Katyal states that the idea is to insist on equality to “make the rules symmetric between aliens and citizens.”
Katyal states that “By subjecting those from foreign lands to the same justice that Americans face, America projects not only benevolence but strength.”
Katyal states that, “Carving out special rules for them, and different rules for us, is no way for us to win respect internationally.”
At approximately the 1:03:55 minutes mark Katyal starts to talk about what he calls the “sunset process…applying to judicial decisions.” He advocates “judicial sunset,” and provides thought-provoking reasoning in support of, for the next several minutes up until about the 1:08:35 minutes mark.
Birthers, Obots and the eligibility skeptics love to cite case law. I’ve never been a big fan of case law myself and I’ve talked in the past about my position on case law with people such as, though not limited to, Charles Edward Lincoln III.
I’ve seen Minor v. Happersett, 88 U.S. 162 (1875) and United States v. Wong Kim Ark, 169 U.S. 649 (1898) cited many times in eligibility issue discussions.
Katyal implies that we shouldn’t make decisions today based on what a judge(s) said a long time ago in a different world.
I don’t want to interject myself into the Minor v. Happersett, 88 U.S. 162 (1875) and Wong Kim Ark, 169 U.S. 649 (1898) debates, I don’t think that I ever have, and I’m not going to start now. Generally speaking though, I’m not a big fan of case law and I’m open to Katyal’s idea regarding the sunset judicial opinions.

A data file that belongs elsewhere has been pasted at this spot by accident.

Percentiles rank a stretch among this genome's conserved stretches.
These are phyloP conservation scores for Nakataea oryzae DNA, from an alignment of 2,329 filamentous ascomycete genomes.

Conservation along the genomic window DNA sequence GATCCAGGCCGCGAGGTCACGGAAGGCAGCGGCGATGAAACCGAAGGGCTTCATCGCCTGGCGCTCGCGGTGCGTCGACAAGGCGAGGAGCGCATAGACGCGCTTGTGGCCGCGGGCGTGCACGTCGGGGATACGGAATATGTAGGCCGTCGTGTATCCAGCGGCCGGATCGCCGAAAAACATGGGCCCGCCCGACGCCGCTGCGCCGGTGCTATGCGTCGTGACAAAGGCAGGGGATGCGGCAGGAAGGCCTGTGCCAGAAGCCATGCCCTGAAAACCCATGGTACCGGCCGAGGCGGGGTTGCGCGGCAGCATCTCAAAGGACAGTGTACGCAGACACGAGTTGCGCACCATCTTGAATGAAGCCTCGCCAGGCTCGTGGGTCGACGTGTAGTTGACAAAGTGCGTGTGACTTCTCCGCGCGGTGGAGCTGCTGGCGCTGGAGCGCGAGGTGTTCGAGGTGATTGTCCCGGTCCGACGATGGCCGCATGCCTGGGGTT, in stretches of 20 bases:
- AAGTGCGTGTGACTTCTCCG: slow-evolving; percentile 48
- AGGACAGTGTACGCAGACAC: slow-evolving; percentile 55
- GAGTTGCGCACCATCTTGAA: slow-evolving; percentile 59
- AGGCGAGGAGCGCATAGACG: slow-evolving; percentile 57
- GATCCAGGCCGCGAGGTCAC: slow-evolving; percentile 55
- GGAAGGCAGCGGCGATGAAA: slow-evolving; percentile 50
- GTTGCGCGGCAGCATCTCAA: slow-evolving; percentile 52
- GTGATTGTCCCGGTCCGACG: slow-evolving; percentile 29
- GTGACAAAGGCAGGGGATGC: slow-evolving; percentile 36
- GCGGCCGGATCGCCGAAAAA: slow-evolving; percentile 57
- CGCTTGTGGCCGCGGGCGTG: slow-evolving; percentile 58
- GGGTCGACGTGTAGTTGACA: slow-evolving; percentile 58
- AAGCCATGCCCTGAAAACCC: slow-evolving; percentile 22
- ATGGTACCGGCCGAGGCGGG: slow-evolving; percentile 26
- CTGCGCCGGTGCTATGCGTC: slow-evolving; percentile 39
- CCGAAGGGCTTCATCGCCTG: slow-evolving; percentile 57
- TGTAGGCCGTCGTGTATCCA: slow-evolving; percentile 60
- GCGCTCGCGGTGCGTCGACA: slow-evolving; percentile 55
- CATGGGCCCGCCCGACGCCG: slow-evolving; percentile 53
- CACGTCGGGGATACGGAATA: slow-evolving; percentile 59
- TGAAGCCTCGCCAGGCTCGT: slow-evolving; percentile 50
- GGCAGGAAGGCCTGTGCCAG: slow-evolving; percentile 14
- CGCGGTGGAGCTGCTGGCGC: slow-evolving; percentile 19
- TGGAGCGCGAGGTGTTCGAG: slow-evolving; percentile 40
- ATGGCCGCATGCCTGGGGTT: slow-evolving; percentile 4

It appears that the closest resemblance (maybe?) to a judicial decision sunset found so far (?) in a US judicial decision/opinion was that in Grutter v. Bollinger, 539 U.S. 306 (2003) regarding affirmative action: “The Court expects that 25 years from now, the use of racial preferences will no longer be necessary to further the interest approved today.”
Last week [Mar. 11, 2015] Neal Katyal and Paul Clement published On the Meaning of “Natural Born Citizen” at the Harvard Law Review Forum. What many readers probably don’t know is that both Neal Katyal and Paul Clement were attorneys in Hamdan v. Rumsfeld, 548 U.S. 557 (2006) (discussed in foregoing and in the video).
The case was argued before the Supreme Court on March 28, 2006. Attorney Katyal argued on behalf of Hamdan. Attorney Paul Clement, the Solicitor General of the United States, argued on behalf of the US Government.
Hamdan (and Katyal) won the case.
I think we can thank George W. Bush for Katyal’s position on natural born citizen.
I agree with much (almost all of it) of what Katyal says in his lecture (in the video). However, I don’t think that his positions (aside from perhaps disregarding case law) are applicable to the natural born citizen clause.
I recommend watching the entire hour and twenty-two minute lecture.
In closing I want add that I couldn’t find much regarding Katyal’s parents other than the following at KuwaitiFreedom.org:
Katyal: I Never Wanted to Sue the President
July 31, 2006
Katyal’s parents emigrated separately from India’s Punjab region in the early 1960s, and while Katyal rarely wears his Indian roots on his sleeve, he does not consciously cover them up, either. His parents did not know each other before they returned to India in 1968 for an arranged marriage. Katyal, following Hindu tradition, arrived at his own wedding in New York state on a horse.
Neal Katyal was born on March 12, 1970 in Chicago, Illinois. Were his parents, by that time, US citizens?
If they weren’t, is Neal Katyal a natural born citizen?